Starbucks CEO Howard Schultz has become the latest corporate executive to take to a soapbox on the “fiscal cliff” as part of Maya MacGuineas’s Fix the Debt coalition. His open letter asking his baristas to write “Come together” on their D.C. customers’ cups has launched a thousand quips on Twitter. But beneath Schultz’s anodyne message lies a central confusion as to what the fiscal cliff is about in the first place.
“As many of you know, our elected officials in Washington D.C. have been unable to come together and compromise to solve the tremendously important, time-sensitive issue to fix the national debt. You can learn more about this impending crisis at www.fixthedebt.org,” Schultz wrote in an open letter to his employees.
Reading this alone, you’d get the impression that the real, time-sensitive danger that we’re facing is a debt crisis. It isn’t. The “impending crisis” that Schultz is referring to is just the opposite, as Wonkblog has explained in our admittedly futile campaign to rebrand the fiscal cliff as an “austerity crisis”—a sharp, sudden fiscal contraction that requires some measure of stimulus (be it tax cuts or spending) to ward off a recession. Congress created it in order to force action on our perceived debt crisis, which is why the deficit will go down if we go over the fiscal cliff.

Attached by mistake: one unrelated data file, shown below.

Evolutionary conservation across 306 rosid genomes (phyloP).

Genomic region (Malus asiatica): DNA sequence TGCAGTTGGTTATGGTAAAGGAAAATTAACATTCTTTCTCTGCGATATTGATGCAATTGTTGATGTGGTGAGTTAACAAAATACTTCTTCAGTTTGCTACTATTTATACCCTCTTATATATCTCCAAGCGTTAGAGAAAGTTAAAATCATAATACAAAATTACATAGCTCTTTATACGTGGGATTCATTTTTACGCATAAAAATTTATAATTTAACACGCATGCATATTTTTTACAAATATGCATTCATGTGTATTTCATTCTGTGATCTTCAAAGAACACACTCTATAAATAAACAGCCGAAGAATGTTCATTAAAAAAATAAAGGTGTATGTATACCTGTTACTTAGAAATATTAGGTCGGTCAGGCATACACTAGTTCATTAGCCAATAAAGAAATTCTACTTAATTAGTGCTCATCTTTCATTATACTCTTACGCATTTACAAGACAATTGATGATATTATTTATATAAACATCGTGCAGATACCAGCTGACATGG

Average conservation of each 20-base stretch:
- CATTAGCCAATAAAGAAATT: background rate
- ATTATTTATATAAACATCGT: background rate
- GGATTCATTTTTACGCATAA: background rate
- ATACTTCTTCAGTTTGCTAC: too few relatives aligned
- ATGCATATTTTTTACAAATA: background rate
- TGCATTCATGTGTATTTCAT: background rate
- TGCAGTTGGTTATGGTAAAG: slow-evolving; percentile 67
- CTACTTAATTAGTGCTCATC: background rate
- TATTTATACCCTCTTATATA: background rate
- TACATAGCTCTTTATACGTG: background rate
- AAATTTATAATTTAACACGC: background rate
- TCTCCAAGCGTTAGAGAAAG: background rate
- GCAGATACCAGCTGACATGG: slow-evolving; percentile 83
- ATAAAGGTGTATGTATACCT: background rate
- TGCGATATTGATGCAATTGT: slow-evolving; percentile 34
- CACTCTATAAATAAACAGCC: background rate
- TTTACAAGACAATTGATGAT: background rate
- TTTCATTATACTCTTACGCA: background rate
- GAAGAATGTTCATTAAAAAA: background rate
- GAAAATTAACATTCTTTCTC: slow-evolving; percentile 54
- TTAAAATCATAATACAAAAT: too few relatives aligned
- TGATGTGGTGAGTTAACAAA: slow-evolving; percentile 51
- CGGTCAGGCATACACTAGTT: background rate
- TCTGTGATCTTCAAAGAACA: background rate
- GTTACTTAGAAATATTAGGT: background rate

Washington officials understand this: That’s why Secretary Tim Geithner explained that going over the fiscal cliff would actually buy us more time before we hit the debt ceiling. But in the broader debate, our long-term structural deficit and our short-term austerity crisis have become conflated and confused with one another, as both party leaders and outside groups like Fix the Debt have been gunning for a “grand bargain” that included historic, sweeping reforms that went well beyond the bounds of the fiscal cliff.
Now that such a big deal is all impossible at this point, legislators are now tasked with coming up with a short-term patch to blunt some of the most jarring effects of upfront austerity. It’s entirely possible to do so and strike a “small deal” that avoids most of the fiscal cliff’s immediate fallout without solving our long-term structural deficit. That could carry its own risks, for sure, but it would certainly be better for the near-term economy than going over the cliff in its entirety and doing nothing at all.